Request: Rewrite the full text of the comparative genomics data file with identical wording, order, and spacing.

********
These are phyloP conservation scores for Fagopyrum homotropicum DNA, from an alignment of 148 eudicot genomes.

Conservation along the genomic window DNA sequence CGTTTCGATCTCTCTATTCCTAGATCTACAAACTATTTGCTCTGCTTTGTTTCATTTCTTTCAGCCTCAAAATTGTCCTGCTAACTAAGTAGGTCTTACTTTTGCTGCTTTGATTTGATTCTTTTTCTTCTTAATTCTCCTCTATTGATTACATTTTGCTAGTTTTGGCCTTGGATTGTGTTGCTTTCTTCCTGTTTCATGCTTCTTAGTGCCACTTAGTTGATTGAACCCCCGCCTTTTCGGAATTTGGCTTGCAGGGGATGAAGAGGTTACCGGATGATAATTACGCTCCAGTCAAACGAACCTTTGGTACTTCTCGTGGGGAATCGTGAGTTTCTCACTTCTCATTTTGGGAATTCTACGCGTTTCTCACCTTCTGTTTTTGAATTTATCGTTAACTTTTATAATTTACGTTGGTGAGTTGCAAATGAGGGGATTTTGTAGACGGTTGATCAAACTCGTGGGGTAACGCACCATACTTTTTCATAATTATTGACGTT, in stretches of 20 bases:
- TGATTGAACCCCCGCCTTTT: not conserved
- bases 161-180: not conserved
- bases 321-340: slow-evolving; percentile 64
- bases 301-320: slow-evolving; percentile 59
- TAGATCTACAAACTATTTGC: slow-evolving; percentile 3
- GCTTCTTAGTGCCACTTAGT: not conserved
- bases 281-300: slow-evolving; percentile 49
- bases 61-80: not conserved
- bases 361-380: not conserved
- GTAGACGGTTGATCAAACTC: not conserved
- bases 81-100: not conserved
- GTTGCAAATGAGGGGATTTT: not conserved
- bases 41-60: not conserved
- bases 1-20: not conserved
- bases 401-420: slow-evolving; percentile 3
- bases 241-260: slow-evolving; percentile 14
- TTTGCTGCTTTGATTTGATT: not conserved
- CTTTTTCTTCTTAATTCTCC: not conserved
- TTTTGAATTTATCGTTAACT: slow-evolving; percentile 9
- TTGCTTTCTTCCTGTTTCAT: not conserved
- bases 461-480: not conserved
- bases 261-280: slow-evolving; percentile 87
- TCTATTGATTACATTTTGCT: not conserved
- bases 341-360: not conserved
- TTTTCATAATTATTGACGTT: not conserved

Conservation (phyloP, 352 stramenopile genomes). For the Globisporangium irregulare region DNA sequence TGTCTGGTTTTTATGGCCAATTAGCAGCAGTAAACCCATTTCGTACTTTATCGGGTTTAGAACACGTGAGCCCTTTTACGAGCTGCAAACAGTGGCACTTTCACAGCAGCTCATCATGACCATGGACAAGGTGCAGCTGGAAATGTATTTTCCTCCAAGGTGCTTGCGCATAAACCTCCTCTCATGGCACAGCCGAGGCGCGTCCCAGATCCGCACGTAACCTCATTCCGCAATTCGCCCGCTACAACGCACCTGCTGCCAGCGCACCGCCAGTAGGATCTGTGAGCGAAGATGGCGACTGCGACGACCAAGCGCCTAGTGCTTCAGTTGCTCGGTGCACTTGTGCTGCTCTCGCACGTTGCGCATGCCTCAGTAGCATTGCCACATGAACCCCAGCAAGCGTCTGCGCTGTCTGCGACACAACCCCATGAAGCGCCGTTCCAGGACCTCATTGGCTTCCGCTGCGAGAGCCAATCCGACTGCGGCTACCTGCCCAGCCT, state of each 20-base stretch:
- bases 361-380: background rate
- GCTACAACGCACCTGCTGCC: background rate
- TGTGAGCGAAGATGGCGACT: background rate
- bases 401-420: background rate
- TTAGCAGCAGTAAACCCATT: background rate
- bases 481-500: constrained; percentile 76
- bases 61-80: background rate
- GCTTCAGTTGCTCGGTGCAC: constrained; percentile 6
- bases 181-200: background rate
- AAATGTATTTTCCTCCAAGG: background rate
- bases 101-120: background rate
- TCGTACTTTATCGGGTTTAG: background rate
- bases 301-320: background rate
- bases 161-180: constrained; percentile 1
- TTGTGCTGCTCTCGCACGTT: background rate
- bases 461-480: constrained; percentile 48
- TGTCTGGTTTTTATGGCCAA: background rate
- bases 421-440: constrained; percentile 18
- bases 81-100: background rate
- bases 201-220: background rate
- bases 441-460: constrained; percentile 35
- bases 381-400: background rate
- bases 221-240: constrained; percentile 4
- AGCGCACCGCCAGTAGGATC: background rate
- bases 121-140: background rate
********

These are phyloP conservation scores for Fagopyrum homotropicum DNA, from an alignment of 148 eudicot genomes.

Conservation along the genomic window DNA sequence CGTTTCGATCTCTCTATTCCTAGATCTACAAACTATTTGCTCTGCTTTGTTTCATTTCTTTCAGCCTCAAAATTGTCCTGCTAACTAAGTAGGTCTTACTTTTGCTGCTTTGATTTGATTCTTTTTCTTCTTAATTCTCCTCTATTGATTACATTTTGCTAGTTTTGGCCTTGGATTGTGTTGCTTTCTTCCTGTTTCATGCTTCTTAGTGCCACTTAGTTGATTGAACCCCCGCCTTTTCGGAATTTGGCTTGCAGGGGATGAAGAGGTTACCGGATGATAATTACGCTCCAGTCAAACGAACCTTTGGTACTTCTCGTGGGGAATCGTGAGTTTCTCACTTCTCATTTTGGGAATTCTACGCGTTTCTCACCTTCTGTTTTTGAATTTATCGTTAACTTTTATAATTTACGTTGGTGAGTTGCAAATGAGGGGATTTTGTAGACGGTTGATCAAACTCGTGGGGTAACGCACCATACTTTTTCATAATTATTGACGTT, in stretches of 20 bases:
- TGATTGAACCCCCGCCTTTT: not conserved
- bases 161-180: not conserved
- bases 321-340: slow-evolving; percentile 64
- bases 301-320: slow-evolving; percentile 59
- TAGATCTACAAACTATTTGC: slow-evolving; percentile 3
- GCTTCTTAGTGCCACTTAGT: not conserved
- bases 281-300: slow-evolving; percentile 49
- bases 61-80: not conserved
- bases 361-380: not conserved
- GTAGACGGTTGATCAAACTC: not conserved
- bases 81-100: not conserved
- GTTGCAAATGAGGGGATTTT: not conserved
- bases 41-60: not conserved
- bases 1-20: not conserved
- bases 401-420: slow-evolving; percentile 3
- bases 241-260: slow-evolving; percentile 14
- TTTGCTGCTTTGATTTGATT: not conserved
- CTTTTTCTTCTTAATTCTCC: not conserved
- TTTTGAATTTATCGTTAACT: slow-evolving; percentile 9
- TTGCTTTCTTCCTGTTTCAT: not conserved
- bases 461-480: not conserved
- bases 261-280: slow-evolving; percentile 87
- TCTATTGATTACATTTTGCT: not conserved
- bases 341-360: not conserved
- TTTTCATAATTATTGACGTT: not conserved

Conservation (phyloP, 352 stramenopile genomes). For the Globisporangium irregulare region DNA sequence TGTCTGGTTTTTATGGCCAATTAGCAGCAGTAAACCCATTTCGTACTTTATCGGGTTTAGAACACGTGAGCCCTTTTACGAGCTGCAAACAGTGGCACTTTCACAGCAGCTCATCATGACCATGGACAAGGTGCAGCTGGAAATGTATTTTCCTCCAAGGTGCTTGCGCATAAACCTCCTCTCATGGCACAGCCGAGGCGCGTCCCAGATCCGCACGTAACCTCATTCCGCAATTCGCCCGCTACAACGCACCTGCTGCCAGCGCACCGCCAGTAGGATCTGTGAGCGAAGATGGCGACTGCGACGACCAAGCGCCTAGTGCTTCAGTTGCTCGGTGCACTTGTGCTGCTCTCGCACGTTGCGCATGCCTCAGTAGCATTGCCACATGAACCCCAGCAAGCGTCTGCGCTGTCTGCGACACAACCCCATGAAGCGCCGTTCCAGGACCTCATTGGCTTCCGCTGCGAGAGCCAATCCGACTGCGGCTACCTGCCCAGCCT, state of each 20-base stretch:
- bases 361-380: background rate
- GCTACAACGCACCTGCTGCC: background rate
- TGTGAGCGAAGATGGCGACT: background rate
- bases 401-420: background rate
- TTAGCAGCAGTAAACCCATT: background rate
- bases 481-500: constrained; percentile 76
- bases 61-80: background rate
- GCTTCAGTTGCTCGGTGCAC: constrained; percentile 6
- bases 181-200: background rate
- AAATGTATTTTCCTCCAAGG: background rate
- bases 101-120: background rate
- TCGTACTTTATCGGGTTTAG: background rate
- bases 301-320: background rate
- bases 161-180: constrained; percentile 1
- TTGTGCTGCTCTCGCACGTT: background rate
- bases 461-480: constrained; percentile 48
- TGTCTGGTTTTTATGGCCAA: background rate
- bases 421-440: constrained; percentile 18
- bases 81-100: background rate
- bases 201-220: background rate
- bases 441-460: constrained; percentile 35
- bases 381-400: background rate
- bases 221-240: constrained; percentile 4
- AGCGCACCGCCAGTAGGATC: background rate
- bases 121-140: background rate